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From Christopher Schultz <>
Subject Regarding c:forEach and memory usage
Date Thu, 27 Jan 2011 16:54:01 GMT

Today's (duplicate) bug report about held references in JSTL tags has me
thinking. What is the resistance to "fixing" the problem of object
retention in these tags?

JSP 1.8.2 says that all page-scoped objects are released after the
response is written or the request is forwarded to another handler.
Doesn't that mean that something like this:

<c:set var="foos" />

<c:forEach var="foos" items="$foos">

will violate the spec by holding-on to the "foos" list indefinitely
instead of flushing it after the response has been sent?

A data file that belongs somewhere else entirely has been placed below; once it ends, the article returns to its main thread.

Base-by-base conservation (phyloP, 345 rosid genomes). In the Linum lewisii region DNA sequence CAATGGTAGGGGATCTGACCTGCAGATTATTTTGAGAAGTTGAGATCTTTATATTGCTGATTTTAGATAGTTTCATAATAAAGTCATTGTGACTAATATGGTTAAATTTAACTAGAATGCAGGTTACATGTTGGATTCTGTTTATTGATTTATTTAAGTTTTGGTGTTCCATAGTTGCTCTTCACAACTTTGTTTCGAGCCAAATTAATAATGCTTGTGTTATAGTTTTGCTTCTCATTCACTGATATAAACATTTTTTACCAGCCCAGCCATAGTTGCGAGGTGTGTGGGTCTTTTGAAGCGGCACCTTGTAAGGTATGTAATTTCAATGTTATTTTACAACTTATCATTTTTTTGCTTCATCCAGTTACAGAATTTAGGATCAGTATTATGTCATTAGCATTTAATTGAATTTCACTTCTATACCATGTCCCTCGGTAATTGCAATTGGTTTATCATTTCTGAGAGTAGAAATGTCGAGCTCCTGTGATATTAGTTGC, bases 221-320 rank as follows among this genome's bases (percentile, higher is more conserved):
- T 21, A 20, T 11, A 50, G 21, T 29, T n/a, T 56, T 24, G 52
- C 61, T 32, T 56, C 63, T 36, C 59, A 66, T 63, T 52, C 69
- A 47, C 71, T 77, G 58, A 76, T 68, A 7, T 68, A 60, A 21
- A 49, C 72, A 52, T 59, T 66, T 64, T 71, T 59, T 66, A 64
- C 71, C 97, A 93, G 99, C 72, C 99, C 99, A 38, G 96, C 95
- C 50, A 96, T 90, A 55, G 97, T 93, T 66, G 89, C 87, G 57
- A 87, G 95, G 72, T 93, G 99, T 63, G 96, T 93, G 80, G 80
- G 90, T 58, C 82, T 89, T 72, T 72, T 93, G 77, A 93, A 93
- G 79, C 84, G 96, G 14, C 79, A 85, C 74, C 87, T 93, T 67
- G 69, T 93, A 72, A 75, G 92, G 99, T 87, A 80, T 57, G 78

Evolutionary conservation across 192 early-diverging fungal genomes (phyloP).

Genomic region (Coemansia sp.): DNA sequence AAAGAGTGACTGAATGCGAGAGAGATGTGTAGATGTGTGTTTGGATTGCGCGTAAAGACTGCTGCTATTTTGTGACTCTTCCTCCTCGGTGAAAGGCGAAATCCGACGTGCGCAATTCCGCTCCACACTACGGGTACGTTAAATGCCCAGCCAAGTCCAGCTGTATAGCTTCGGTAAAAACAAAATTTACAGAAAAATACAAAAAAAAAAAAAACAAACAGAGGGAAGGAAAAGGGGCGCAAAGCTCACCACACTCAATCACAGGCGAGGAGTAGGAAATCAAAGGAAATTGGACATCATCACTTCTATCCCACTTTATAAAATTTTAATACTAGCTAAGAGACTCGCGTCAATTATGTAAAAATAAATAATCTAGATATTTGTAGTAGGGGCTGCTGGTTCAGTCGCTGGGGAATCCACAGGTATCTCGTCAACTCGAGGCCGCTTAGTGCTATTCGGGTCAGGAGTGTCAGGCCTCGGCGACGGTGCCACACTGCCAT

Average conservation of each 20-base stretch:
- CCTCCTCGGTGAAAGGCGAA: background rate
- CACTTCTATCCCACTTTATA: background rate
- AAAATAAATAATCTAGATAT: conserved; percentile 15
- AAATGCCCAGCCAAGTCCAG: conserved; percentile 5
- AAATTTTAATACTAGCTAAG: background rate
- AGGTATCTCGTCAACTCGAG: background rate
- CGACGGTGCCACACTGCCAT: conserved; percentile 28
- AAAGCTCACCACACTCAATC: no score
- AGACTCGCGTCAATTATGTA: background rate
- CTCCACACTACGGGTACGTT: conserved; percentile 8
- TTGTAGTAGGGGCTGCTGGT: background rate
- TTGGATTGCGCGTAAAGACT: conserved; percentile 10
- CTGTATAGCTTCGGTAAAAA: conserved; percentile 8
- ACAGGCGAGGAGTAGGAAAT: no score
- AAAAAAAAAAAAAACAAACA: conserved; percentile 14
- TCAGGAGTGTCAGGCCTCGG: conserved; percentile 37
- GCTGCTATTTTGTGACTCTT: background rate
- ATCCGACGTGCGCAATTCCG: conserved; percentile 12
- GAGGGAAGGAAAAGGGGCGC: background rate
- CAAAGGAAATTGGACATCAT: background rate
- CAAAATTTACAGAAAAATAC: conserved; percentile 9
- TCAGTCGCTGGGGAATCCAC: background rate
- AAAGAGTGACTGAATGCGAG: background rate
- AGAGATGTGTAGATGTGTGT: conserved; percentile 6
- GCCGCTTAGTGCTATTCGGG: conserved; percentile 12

I mean, I certainly understand the complaints being filed in BZ because,
hey, the tags are holding onto these references and potentially eating
up lots of memory.

On the other hand, what's the resistance on the Tomcat side to "fixing"
this? I can think of a couple of reasons:

1. This is a spec-compliance issue and the stance of the Tomcat team is
that releasing these references violates the spec, and so it won't be done.
2. It's easy to disable tag pooling via configuration, which has the
same effect as nulling all the data in these tag handlers. Since it's
easy to disable tag pooling, there is no need to modify anything.
3. Nobody feels like writing a patch.

I'd love to hear some comments.


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